Friday, December 11, 2009

Trombonist David Taylor in A Most Unusual Recording

David Taylor has played his bass trombone with all kinds of people, from Sinatra to Boulez. He has his own virtuoso approach to the instrument and has made a number of interesting albums under his own name and in the company of fellow trombonist Steve Swell. His Tzadik album Red Sea breaks with a conventional jazz improvisational approach to enter uncharted territory. It's an exploration of Jewish roots, most particularly the cantorial vocal style of Pierre Pinchik. What he does with that is not what one might expect.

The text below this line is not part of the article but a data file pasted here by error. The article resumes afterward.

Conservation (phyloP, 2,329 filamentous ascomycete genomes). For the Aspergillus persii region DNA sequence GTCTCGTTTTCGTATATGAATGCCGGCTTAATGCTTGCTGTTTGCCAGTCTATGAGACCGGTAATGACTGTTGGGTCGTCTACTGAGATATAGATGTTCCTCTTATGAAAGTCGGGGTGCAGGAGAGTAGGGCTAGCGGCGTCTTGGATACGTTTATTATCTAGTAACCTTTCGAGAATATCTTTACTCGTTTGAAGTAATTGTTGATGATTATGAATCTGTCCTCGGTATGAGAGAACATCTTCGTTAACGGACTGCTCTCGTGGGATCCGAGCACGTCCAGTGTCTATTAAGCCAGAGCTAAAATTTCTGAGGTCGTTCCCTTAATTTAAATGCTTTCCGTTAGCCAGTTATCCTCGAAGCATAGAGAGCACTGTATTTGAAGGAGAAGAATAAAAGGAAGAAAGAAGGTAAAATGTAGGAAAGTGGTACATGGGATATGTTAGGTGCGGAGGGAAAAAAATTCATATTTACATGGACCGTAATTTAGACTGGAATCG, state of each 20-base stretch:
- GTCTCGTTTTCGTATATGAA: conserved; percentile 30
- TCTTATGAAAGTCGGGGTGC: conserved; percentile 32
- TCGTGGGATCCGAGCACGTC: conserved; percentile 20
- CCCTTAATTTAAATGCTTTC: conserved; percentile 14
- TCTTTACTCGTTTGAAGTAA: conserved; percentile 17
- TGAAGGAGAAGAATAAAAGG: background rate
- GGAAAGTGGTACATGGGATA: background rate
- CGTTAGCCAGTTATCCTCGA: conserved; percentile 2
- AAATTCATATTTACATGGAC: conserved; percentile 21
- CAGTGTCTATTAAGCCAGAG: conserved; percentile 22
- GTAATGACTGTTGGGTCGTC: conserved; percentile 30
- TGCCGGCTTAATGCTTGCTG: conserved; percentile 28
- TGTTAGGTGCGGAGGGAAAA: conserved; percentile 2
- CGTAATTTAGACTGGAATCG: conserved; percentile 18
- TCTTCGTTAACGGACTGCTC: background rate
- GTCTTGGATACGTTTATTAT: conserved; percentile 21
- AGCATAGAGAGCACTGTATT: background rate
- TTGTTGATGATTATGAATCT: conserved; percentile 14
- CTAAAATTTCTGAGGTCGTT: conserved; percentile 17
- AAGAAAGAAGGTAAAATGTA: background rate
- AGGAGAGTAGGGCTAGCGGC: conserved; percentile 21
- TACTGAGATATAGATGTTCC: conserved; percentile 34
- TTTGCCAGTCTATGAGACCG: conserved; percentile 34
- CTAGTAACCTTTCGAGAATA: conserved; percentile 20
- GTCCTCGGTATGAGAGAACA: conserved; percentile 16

The CD is filled with all kinds of unusual musical colors, instrument combinations and moods. There are soundscapes, klezmer-like interjections and so much in between that description almost cannot do the music justice. It is most unusual, most interesting and highly absorbing music with Taylor's trombone expressions the center of it all, but with the surrounding drapery of musical discourse taking the entire project into a rather new realm. It's orchestrally rich without there being an orchestra involved. It's thematically Semitic without having much in the way of the traditional trappings or the instrumentation one might expect. It doesn't groove so much as sprawl. It's almost indescribable. But it's good.

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